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May 18, 2012
The history of OpSail in Hampton Roads
By Diane Tennant
© May 11, 2012
In times past, the Chesapeake Bay and the harbor of Hampton Roads would have been filled with sailing ships riding the wind.
That time has come again.
OpSail 2012 Virginia will bring tall ships and military vessels from around the world to Hampton Roads and the Eastern Shore in June, part of a four-year national commemoration of the War of 1812 and the writing of “The Star-Spangled Banner.”
Visiting ships will tie up in various Hampton Roads ports and will also visit Cape Charles and Onancock on the Eastern Shore, and Tangier Island in the Chesapeake Bay.
A highlight will be three parades of sail, beginning with the military Sea and Air Parade on Wednesday, June 6, followed by the main event on Friday, June 8 – the OpSail 2012 Virginia Parade of Sail. The international fleet of tall ships will gather the day before in Lynnhaven Roads to the north of the Lesner Bridge, and the parade of sail will begin at 7 a.m. Friday, with the first ship reaching Town Point Park in downtown Norfolk around noon.
The fleet departs on Tuesday, June 12, the tall ships parading together from Hampton Roads up the Chesapeake Bay to Baltimore, accompanied by recreational vessels.
This whole grand spectacle began, decades ago, with a single ship.
In 1964, maritime historian Frank Braynard and Nils Hansell of IBM conceived a plan to foster global goodwill by inviting the world’s remaining sailing ships to visit New York City.
Operation Sail, or OpSail for short, drew the endorsement of President John F. Kennedy and a Congressional resolution of support.
The international gathering of tall ships and other vessels was so popular that an OpSail event was planned for the Bicentennial in 1976. But the year before that extravaganza took place in New York City, a much smaller happening shook up things locally – a single tall ship tied up in downtown Norfolk.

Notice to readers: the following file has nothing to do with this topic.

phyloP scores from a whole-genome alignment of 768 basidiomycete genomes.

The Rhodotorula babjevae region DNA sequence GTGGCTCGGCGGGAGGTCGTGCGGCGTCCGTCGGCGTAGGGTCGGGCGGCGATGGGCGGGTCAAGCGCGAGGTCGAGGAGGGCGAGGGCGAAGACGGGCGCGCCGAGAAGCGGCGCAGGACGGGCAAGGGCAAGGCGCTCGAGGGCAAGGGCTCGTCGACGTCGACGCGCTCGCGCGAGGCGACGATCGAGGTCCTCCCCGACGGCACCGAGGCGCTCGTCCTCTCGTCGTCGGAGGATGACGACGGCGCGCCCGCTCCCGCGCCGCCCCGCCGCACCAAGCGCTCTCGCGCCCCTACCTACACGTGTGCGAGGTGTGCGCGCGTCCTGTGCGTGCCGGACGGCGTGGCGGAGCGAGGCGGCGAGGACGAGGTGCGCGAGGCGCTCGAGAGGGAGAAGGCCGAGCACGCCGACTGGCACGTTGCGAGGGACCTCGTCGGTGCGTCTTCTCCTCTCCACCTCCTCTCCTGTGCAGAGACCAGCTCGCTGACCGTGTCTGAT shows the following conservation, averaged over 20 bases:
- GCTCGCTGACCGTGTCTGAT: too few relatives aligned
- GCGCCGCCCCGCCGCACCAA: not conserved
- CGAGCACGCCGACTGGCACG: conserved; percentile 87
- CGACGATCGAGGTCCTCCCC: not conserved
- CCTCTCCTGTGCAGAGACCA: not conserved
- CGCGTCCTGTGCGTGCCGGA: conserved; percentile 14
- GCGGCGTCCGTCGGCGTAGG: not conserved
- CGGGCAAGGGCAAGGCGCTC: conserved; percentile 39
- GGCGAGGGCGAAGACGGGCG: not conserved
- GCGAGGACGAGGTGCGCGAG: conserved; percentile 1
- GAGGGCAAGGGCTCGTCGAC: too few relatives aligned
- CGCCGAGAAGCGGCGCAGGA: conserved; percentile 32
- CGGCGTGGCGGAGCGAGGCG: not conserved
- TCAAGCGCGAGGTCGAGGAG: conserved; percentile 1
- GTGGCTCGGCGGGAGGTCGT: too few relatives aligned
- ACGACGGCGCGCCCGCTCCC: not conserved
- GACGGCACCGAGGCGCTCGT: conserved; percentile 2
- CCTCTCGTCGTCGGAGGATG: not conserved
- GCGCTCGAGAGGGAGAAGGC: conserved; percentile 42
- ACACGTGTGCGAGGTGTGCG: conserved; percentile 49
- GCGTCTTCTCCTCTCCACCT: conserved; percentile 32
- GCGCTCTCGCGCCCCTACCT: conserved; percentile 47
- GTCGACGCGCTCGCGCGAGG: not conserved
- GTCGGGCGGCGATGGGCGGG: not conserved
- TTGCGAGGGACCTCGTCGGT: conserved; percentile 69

The Norwegian ship Christian Radich drew 13,000 visitors to what organizers themselves described as a rat-infested, muddy waterfront. The ship was so popular, in fact, that when the Bicentennial rolled around, Norfolk invited several tall ships to stop by on their way to or from New York City’s OpSail.
“It would be almost unthinkable,” said Mills Godwin Jr., Virginia’s governor at the time, “for these great ships not to make Hampton Roads one of their ports of call.”
The few that sailed in drew 50,000 visitors to the city’s waterfront, and Harborfest was born.
“Harborfest is what inspired the city to develop the waterfront into a public gathering place and to make the improvements on the water’s edge to accommodate not only tall ships but cruise ships and the marina,” said Karen Scherberger, executive director of Norfolk Festevents Ltd. “Once Waterside and Town Point Park were built, that gave way to this surge of revitalization into downtown Norfolk.”
Simultaneously, Operation Sail Inc., the national nonprofit organizer of tall-ship events, continued planning sail celebrations tied to landmark American historical events – the Bicentennial in 1976, the Statue of Liberty restoration in 1986, the 500th anniversary of Christopher Columbus’ voyage across the Atlantic in 1992, and the new millennium in 2000.
Although not an official partner, Norfolk organized its own tall-ship gatherings every so often, inviting vessels on their way to or from New York to stop in Virginia, usually during Harborfest. The OpSail name could not be used, so local events were called, for example, Liberty Sail of the Americas in 1986.
In 2000, Operation Sail Inc. expanded outside New York for the first time. Norfolk was invited to be an OpSail participant. It was hugely successful.
The next tall-ship event held locally was Sail Virginia 2007, part of the 400th anniversary commemoration of Virginia’s English colonization.
This year, Norfolk is again an official partner, along with the Navy.
Scherberger said national organizers had their pick of waterfront cities along the East Coast and Gulf of Mexico.
“It’s such a distinction to be asked to carry the name OpSail,” Scherberger said. “The feather in Norfolk’s cap, and Virginia’s, is the fact that our city has been selected each and every time to host these mega-maritime events.”
The visit of tall ships to various harbors allows comparisons of the local port to others, she said, and demonstrates Hampton Roads’ ability to maintain commerce, military and recreational activities on the water while hosting such a large event.
“There is not another port in the country that’s able to accommodate an event like this without displacing some other maritime business,” Scherberger said. “In our case, everything continues to move and flow and operate without any interruption. That says volumes about the port of Virginia.”
OpSail 2012 Virginia is expected to draw 17 tall ships, eight foreign naval vessels, 12 research and working vessels, thousands of small crafts, and 2 million visitors. It all goes back to the Christian Radich.
“The new Norfolk as we know it today, the new downtown,” Scherberger said. “You can trace the spark of revitalization back to the visit of the tall ship.”
Diane Tennant, 757-446-2478, firstname.lastname@example.org